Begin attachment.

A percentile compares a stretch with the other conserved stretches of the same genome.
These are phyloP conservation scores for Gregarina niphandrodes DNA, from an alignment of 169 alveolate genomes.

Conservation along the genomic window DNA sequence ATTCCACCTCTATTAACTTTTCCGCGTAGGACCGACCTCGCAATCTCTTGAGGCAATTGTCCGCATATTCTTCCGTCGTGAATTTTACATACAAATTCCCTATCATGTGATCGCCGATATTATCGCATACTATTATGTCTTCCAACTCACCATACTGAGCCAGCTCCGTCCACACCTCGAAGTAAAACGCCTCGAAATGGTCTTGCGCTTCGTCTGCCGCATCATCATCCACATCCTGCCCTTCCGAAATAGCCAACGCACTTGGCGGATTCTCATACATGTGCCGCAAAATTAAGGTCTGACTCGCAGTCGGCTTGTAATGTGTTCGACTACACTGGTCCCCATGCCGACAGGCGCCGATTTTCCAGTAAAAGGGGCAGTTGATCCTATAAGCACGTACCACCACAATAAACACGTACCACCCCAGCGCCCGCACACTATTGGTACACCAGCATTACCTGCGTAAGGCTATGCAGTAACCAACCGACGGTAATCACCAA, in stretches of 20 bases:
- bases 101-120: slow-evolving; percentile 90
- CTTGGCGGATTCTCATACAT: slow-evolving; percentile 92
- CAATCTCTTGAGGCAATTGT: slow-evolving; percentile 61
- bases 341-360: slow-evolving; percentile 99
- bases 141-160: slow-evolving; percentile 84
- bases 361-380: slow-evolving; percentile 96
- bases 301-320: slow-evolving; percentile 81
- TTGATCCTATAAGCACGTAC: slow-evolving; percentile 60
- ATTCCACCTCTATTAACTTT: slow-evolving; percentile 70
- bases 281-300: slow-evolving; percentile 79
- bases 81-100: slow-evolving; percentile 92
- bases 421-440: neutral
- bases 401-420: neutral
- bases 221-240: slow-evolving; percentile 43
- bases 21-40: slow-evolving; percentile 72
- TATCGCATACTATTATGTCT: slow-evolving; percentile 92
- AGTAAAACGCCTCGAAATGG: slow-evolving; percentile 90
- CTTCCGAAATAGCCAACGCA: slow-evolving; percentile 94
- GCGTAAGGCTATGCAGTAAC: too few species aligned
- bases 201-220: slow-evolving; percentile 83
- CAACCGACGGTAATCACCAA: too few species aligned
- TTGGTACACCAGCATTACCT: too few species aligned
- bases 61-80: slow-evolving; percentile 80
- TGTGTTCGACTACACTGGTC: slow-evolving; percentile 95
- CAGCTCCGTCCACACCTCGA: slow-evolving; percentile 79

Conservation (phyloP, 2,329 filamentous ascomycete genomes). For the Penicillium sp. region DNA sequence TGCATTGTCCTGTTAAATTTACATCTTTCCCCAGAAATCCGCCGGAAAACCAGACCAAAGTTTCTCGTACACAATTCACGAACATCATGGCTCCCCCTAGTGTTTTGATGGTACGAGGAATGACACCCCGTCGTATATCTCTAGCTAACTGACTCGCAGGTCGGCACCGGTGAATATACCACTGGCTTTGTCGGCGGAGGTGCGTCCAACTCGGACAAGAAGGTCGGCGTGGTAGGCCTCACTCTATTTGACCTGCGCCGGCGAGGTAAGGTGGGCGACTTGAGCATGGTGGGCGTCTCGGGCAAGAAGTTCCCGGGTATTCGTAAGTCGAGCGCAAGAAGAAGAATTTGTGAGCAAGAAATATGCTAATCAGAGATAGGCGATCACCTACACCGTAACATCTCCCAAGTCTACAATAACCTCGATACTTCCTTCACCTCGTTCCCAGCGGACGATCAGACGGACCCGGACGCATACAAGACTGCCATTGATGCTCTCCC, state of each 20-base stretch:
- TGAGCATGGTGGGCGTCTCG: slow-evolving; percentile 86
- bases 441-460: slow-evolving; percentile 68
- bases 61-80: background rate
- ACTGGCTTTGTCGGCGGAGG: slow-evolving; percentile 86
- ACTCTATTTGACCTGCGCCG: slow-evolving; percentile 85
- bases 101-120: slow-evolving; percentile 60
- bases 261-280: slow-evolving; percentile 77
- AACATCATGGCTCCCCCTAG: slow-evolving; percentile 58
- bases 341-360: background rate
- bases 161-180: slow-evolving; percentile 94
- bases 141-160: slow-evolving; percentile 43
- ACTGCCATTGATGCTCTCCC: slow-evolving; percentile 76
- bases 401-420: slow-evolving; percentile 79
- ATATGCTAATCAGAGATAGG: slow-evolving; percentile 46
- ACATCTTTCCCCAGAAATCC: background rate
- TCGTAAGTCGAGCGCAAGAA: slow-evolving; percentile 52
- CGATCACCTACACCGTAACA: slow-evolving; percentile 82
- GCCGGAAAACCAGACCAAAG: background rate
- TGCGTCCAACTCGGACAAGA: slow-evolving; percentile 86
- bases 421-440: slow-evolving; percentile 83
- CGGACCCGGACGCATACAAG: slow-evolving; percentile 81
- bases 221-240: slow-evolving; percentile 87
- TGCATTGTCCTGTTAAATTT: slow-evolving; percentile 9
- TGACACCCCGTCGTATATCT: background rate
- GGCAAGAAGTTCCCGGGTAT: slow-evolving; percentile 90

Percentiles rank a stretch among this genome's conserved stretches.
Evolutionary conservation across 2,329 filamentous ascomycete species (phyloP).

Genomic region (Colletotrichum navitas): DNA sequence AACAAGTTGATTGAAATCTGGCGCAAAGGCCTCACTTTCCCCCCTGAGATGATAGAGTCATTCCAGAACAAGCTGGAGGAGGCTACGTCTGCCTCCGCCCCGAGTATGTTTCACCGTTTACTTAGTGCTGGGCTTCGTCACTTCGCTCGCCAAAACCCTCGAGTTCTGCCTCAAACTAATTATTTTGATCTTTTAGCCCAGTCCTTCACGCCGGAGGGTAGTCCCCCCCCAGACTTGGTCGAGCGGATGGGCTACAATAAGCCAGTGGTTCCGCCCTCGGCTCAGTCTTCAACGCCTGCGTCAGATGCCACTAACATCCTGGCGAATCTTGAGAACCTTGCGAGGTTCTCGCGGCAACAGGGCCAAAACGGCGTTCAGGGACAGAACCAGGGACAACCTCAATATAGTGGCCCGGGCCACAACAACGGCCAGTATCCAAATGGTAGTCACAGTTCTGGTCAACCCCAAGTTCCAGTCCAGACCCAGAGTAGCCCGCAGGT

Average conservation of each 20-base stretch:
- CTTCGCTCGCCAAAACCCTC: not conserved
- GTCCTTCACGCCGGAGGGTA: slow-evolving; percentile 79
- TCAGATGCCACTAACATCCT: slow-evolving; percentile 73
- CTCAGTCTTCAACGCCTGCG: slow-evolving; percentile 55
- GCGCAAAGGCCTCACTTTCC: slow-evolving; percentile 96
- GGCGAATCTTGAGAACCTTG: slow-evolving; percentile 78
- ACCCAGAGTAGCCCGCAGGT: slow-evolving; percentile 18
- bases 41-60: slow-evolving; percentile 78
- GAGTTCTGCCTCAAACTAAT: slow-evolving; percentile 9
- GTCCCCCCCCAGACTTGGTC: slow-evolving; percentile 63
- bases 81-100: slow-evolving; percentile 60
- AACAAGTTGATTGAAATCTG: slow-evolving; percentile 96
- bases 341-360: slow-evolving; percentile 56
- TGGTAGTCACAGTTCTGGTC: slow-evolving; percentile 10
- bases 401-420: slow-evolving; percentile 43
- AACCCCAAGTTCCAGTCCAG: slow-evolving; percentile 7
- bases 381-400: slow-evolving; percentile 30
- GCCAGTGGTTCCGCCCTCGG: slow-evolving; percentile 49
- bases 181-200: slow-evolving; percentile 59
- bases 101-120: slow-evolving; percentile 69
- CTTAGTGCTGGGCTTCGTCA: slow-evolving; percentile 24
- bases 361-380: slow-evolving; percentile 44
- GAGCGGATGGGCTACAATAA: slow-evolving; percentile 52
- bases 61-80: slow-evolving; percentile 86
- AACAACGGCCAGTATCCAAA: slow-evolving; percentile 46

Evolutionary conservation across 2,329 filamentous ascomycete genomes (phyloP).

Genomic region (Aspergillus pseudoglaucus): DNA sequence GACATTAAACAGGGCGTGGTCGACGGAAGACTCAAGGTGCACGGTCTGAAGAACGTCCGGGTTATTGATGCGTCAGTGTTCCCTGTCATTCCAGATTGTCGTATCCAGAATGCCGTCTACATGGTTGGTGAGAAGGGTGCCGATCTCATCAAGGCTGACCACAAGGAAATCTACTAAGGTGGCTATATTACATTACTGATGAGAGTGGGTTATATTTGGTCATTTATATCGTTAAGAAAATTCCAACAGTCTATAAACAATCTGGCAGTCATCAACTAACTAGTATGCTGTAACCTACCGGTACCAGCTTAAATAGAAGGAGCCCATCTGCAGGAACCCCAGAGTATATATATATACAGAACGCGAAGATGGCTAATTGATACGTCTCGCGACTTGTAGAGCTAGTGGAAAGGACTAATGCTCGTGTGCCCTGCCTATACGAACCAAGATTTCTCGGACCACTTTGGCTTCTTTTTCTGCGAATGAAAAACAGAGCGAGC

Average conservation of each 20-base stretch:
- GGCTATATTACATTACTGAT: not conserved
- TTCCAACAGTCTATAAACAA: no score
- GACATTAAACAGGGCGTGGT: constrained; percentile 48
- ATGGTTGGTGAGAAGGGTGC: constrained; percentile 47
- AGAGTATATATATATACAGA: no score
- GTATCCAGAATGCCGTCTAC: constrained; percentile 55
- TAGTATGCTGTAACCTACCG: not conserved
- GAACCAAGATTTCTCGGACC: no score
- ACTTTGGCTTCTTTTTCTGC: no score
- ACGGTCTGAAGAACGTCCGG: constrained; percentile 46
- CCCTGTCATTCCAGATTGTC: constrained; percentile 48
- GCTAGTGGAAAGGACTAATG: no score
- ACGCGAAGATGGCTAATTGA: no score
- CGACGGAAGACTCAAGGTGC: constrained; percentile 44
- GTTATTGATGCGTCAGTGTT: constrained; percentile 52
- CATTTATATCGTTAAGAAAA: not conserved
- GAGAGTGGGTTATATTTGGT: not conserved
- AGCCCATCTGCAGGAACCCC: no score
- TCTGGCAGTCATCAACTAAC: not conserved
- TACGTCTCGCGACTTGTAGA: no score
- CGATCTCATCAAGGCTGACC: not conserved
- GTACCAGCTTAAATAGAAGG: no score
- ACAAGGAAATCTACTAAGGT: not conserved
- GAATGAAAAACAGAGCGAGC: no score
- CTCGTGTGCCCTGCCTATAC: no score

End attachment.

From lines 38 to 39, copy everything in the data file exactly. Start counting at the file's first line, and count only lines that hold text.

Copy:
- bases 341-360: background rate
- bases 161-180: slow-evolving; percentile 94